A version of this article previously appeared in the Pepperdine Graphic
Although the initial flurry of ogling women and what has become the subject of fantasy of every suburban teenage girl has somewhat abated since its premiere every Christmas season, its remnants still remain in the rubble of hyper-feminine girl power: in Tumblr posts, BuzzFeed lists, and in the mental inventory of millennial feminists who spout the merits of Taylor Swift's "Girl Squad," with the same gusto of second-wave feminists lobbying for the passage of the ERA.
The annual Victoria's Secret fashion show is the suburban teenage girl's fantasy, and the subject of universal ogling. It has amassed a cult following, with critics and devoted "angels" entering to a seemingly dichotomous relationship where the line between absolute enamorment and disgust is narrow. You either gather behind the squealing girls that lament over the fact that they don't look like Angel X or Z, or the individuals that lament over the unrealistic beauty standards women are beholden to, and how the Victoria's Secret angels are held as the paradigm of female beauty.
But instead of these two disparate frameworks of womanhood, as of late, we get a fusion--a fusion of the giggly teenage girl ogling over the perfectly proportioned torso of the Victoria's Secret Angel (let's call her Candice Swanepoel) and of the unabashed and stalwart feminist. The giggly teenage girl tells you beauty, aesthetics, and commentary shrouded in the rhetoric of "why can't I just be her?"
The stalwart feminist tells you of choice and liberation. The giggly stalwart feminist hybrid tells you that lingerie is choice, and parading around in lingerie is feminism; the hybrid abides by the belief that if something is done by a woman, then it has feminist underpinnings. The cynic of the giggly stalwart feminist hybrid, however, will tell you that giggly stalwart mainstream feminism is sexism under the guise of liberation. The cynic will also add that this brand of feminism is neither sustaining nor grounded in legitimate feminist ideology and neither stops nor begins at Victoria's Secret, that this brand of feminism is pervasive in our culture. Allow me to take the role of cynic.
What I will call Victoria's Secret Feminism has been aptly described by Ariel Levy in her book Female Chauvinist Pigs: Women and the Rise of Raunch Culture. Levy posits that raunch culture (think Playboy and Girls Gone Wild) has given rise to a new kind of feminism where sexual promiscuity is conflated with liberation. The rough translation is Victoria's Secret Feminism is a brand of feminism that advances the idea that wearing sultry clothing (read: lingerie) is about choice, and as such, shows a woman taking charge of her sexuality and taking ownership of herself. However, in attempts to define the Victoria's Secret fashion show and the brand's other ilk as a feminist triumph advances a narrow version of feminism. If feminism were indeed about inclusivity--about "choice" as modern day champions of the movement advocate, then the following question is begged: is "choice" and the championing of feminist virtues only exclusive to a largely white, privileged, and conventionally attractive group of women?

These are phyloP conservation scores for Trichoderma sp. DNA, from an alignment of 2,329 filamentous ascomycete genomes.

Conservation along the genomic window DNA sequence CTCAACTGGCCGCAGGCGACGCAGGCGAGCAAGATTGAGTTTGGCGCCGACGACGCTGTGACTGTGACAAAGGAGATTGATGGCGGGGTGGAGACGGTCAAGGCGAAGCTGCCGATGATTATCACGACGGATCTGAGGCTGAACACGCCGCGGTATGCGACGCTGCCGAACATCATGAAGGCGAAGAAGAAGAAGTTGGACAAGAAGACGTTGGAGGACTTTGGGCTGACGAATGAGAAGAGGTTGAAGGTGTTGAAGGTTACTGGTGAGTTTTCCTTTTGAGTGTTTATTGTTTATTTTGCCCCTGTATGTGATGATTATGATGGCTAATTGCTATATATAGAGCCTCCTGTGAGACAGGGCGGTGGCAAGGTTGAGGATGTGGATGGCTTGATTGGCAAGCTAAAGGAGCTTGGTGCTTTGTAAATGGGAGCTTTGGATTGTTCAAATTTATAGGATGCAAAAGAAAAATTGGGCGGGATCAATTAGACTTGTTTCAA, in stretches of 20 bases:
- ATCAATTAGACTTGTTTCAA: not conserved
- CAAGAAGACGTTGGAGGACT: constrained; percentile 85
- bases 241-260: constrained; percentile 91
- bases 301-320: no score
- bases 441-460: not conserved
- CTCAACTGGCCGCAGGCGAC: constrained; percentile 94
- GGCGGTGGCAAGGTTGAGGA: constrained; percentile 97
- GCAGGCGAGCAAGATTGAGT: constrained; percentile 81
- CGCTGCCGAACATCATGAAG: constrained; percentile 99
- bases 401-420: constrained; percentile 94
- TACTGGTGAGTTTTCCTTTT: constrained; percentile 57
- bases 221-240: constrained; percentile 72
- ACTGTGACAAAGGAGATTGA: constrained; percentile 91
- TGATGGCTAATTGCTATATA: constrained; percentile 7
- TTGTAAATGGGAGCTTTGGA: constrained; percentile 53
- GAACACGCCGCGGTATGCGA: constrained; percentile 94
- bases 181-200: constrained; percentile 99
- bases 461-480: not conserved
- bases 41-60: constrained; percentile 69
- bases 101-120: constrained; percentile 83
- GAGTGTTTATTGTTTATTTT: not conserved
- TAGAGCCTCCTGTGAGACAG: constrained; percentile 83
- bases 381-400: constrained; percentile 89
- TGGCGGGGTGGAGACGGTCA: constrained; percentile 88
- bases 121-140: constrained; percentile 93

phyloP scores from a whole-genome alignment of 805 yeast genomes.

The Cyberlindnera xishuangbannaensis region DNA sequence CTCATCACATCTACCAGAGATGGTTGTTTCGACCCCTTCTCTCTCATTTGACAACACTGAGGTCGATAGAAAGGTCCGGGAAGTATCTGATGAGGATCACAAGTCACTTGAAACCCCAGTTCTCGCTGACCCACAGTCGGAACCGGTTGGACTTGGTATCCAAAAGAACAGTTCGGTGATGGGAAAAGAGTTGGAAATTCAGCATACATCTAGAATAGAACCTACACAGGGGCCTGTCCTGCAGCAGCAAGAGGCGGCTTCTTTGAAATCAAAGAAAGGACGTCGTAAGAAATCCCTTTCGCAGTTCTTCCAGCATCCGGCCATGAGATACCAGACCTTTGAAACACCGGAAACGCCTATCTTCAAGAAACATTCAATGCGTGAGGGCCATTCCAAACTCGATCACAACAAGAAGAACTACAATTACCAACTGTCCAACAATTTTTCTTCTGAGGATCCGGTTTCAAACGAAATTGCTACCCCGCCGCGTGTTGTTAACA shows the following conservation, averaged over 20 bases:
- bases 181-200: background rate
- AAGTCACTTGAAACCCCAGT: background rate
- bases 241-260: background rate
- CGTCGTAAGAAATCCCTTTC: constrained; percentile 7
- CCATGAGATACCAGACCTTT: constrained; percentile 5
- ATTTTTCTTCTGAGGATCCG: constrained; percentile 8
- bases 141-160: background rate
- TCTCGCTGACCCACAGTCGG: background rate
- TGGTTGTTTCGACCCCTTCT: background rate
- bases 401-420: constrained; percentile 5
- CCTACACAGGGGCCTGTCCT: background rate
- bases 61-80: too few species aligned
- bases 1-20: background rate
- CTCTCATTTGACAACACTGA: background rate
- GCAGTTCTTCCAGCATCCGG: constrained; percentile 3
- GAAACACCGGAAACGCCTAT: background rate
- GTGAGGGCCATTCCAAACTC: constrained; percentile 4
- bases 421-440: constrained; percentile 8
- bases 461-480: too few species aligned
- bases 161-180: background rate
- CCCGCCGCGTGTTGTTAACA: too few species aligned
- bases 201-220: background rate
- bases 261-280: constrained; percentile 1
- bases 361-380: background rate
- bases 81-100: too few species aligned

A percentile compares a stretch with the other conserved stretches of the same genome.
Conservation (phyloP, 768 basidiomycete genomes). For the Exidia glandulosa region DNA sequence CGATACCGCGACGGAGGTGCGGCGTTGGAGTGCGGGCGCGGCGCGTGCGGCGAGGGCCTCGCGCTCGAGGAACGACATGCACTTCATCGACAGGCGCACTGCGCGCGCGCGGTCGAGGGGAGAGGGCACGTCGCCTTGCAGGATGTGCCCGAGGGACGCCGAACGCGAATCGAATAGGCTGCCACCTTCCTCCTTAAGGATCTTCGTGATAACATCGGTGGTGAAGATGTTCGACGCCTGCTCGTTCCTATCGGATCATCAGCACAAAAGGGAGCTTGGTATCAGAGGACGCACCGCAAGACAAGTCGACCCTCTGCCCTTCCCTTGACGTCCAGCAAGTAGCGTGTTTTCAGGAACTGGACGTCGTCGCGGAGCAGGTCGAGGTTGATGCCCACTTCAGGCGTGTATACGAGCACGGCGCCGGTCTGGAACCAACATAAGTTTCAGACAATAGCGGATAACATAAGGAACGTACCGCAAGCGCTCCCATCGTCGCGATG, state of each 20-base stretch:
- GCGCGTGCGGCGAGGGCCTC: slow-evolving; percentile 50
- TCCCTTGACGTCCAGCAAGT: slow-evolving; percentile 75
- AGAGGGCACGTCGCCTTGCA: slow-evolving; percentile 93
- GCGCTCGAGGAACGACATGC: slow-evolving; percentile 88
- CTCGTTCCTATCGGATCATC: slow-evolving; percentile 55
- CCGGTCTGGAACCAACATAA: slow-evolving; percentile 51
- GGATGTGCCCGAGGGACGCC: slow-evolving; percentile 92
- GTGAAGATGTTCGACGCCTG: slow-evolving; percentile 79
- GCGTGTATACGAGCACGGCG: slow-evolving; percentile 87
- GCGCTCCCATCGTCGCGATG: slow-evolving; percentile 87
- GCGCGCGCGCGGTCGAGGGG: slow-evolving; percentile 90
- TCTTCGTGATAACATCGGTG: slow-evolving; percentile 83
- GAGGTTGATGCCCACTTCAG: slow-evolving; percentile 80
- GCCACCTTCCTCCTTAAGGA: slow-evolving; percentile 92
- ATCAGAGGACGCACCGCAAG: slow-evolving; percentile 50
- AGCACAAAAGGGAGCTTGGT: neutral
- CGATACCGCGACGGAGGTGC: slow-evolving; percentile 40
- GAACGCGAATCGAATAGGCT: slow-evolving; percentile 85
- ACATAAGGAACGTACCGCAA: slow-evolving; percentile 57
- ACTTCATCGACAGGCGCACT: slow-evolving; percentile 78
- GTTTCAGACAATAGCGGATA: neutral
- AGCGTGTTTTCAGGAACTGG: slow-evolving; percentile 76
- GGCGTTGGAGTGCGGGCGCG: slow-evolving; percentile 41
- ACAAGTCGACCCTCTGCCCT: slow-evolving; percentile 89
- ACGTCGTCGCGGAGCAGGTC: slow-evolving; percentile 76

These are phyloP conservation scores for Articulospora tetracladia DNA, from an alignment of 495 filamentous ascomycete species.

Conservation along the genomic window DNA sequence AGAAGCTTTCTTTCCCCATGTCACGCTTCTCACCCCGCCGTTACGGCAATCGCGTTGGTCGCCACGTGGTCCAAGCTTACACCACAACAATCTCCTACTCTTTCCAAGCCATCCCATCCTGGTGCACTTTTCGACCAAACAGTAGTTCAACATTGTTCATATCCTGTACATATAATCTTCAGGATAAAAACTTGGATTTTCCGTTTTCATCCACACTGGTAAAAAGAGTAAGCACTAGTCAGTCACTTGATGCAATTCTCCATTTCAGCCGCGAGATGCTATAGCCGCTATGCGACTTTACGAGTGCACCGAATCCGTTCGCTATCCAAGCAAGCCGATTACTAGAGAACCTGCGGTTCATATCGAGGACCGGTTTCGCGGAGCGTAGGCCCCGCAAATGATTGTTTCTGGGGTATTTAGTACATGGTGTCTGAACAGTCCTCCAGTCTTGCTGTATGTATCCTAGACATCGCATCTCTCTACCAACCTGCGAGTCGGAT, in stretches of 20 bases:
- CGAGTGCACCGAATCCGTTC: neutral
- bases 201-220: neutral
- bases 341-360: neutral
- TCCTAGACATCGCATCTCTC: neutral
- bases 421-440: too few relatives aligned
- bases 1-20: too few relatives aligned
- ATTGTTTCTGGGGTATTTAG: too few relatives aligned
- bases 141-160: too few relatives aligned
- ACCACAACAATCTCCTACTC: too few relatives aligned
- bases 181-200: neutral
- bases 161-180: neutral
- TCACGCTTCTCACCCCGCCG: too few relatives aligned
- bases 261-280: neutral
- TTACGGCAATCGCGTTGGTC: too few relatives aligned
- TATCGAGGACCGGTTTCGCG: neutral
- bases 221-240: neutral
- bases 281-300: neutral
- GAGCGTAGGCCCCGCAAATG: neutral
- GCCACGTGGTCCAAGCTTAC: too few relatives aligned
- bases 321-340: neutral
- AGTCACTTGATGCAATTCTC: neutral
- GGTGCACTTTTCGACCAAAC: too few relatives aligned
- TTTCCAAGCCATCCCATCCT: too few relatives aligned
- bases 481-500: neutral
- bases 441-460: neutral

If Victoria's Secret wanted to advocate for true feminism--not pop culture feminism--then women of all shapes, sizes, ages, and origin would be considered. But the inclusion of a wider breadth of women into the Victoria's Secret only solves the topical problem of inclusivity, of superficial diversity in the face of far deeper and trickier issues. But what about the question of modeling lingerie, should that be considered a feminist act in itself?
The chief problem with the lingerie question lies in the fact that Victoria's Secret, and the wider view cultivated in mainstream feminism preys on a kind of warped re-appropriation of things that are classically sexist--and mysogynist. Yes, one could certainly abide by the belief that wearing lingerie and displaying one's body can be an act of empowerment, but as of late it has become the only act of empowerment worth noting. I fear that what we champion as feminism today is nothing more than the preexisting seeds of misogyny, of our own oppression. I think this fear is legitimized in the hyper feminine version of girl power that exists today, that champions a one-size fits all version of feminism.
The fashion show and ultimately, the brand of feminism that has risen up around it serve as a larger commentary on what we view as liberating, and how our concept of liberation revolves tightly around naked (or almost naked) female bodies. But perhaps more noticeably, how feminism has become commodified to the extent of every female action having some feminist underpinning.
I do not mean to imply that feminism should be exclusive, or that there should be a feminist checklist where completing 7/10 items grants one a lifetime membership to humanitarian causes. I only mean to say that our conception of feminism and of womanhood should be probed deeper--deeper than lingerie, that feminism should be deeper than some pop culture spectacle that is encapsulated in a BuzzFeed list.
But perhaps most importantly, that not every female action is a feminist triumph, that individuals need to stop using the term "feminist" as an adjective to legitimize every seemingly controversial or mildly misogynistic and sexist action. You don't get to call yourself or something feminist just by being a woman. Work to rectify and erase sexism, and understand the viewpoints of the marginalized (err--not Taylor swift's girl squad), and check your privilege. And for good measure, burn the million dollar bra too.